Civil Rights Attorney Alphones A. Gerhardstein led a discussion Jan. 20 in the Otto Budig Theater concerning police misconduct in Cincinnati.
Gerhardstein focused on the Collaborative Agreement and whether it has fulfilled its goal in minimizing police misconduct by implementing stricter guidelines for Cincinnati police.
“With good training comes good skills, but when [police] exhaust all these options, you must use force,” he said.
The discussion touched on various issues of concern within the African American community as well as those belonging to the family members of the police.
Gerhardstein emphasized the need for change as well as the proceedings of the Collaborative Agreement, which is directed towards the racially biased policing by the Cincinnati Police Department as seen by the African American community.
“Its really very few officers that are bad guys,” Gerhardstein said.
But with recent cases of police misconduct, including the struggle between Nathaniel Jones and the Cincinnati Police, this comment is hard for some to believe.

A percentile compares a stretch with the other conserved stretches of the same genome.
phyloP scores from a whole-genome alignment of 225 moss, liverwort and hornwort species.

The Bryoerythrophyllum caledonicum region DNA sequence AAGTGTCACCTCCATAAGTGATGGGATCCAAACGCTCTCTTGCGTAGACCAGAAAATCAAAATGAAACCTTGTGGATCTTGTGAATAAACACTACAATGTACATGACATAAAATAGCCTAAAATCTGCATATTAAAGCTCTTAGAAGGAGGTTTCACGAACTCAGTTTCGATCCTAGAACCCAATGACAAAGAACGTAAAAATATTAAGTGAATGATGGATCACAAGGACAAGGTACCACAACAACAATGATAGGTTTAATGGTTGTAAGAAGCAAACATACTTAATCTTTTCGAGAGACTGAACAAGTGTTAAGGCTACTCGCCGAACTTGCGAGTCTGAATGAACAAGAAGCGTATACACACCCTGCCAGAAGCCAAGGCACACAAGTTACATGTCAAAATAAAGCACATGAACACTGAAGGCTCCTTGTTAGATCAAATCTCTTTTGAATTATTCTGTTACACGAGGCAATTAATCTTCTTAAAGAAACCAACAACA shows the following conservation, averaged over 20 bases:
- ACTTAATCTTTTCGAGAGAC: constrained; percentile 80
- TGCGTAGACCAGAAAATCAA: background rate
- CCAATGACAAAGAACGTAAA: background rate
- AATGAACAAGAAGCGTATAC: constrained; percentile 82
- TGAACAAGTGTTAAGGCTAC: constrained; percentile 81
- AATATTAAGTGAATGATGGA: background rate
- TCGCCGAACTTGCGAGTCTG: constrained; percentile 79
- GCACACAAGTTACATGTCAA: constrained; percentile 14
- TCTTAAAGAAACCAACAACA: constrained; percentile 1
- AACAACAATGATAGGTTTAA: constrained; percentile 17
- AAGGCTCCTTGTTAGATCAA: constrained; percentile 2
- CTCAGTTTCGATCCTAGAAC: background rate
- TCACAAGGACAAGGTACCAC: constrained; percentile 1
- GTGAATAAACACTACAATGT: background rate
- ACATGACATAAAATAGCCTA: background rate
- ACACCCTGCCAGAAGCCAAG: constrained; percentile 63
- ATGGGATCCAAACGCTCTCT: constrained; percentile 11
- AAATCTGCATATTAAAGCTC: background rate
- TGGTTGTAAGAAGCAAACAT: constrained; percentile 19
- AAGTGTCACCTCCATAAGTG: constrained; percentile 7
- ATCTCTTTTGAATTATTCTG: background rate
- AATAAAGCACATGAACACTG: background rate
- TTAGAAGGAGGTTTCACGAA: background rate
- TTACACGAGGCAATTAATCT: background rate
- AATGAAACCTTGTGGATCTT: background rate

Gerhardstein said that proper training would lead to better critical thinking and handling of situations. He also said that as misconduct is corrected, good conduct should be rewarded.
John Roberts, a third-year student at the Chase College of Law, expressed his concerns after attending.
“The media is quick to defend the city,” Roberts said, adding that he has always believed the media does not display events in their entirety, though he felt Gerhardstein did.
“The discussion was very necessary,” Roberts said. “It has been two years since the Collaborative Agreement has been implemented, and it was good to find out what progress has been made, as well as what they are working towards.”
Gerhardstein has been an advocate towards the correction of discrimination and misconduct for over 25 years.
The Chase Public Interest Group, a student organization within the Chase College of Law, sponsored the forum.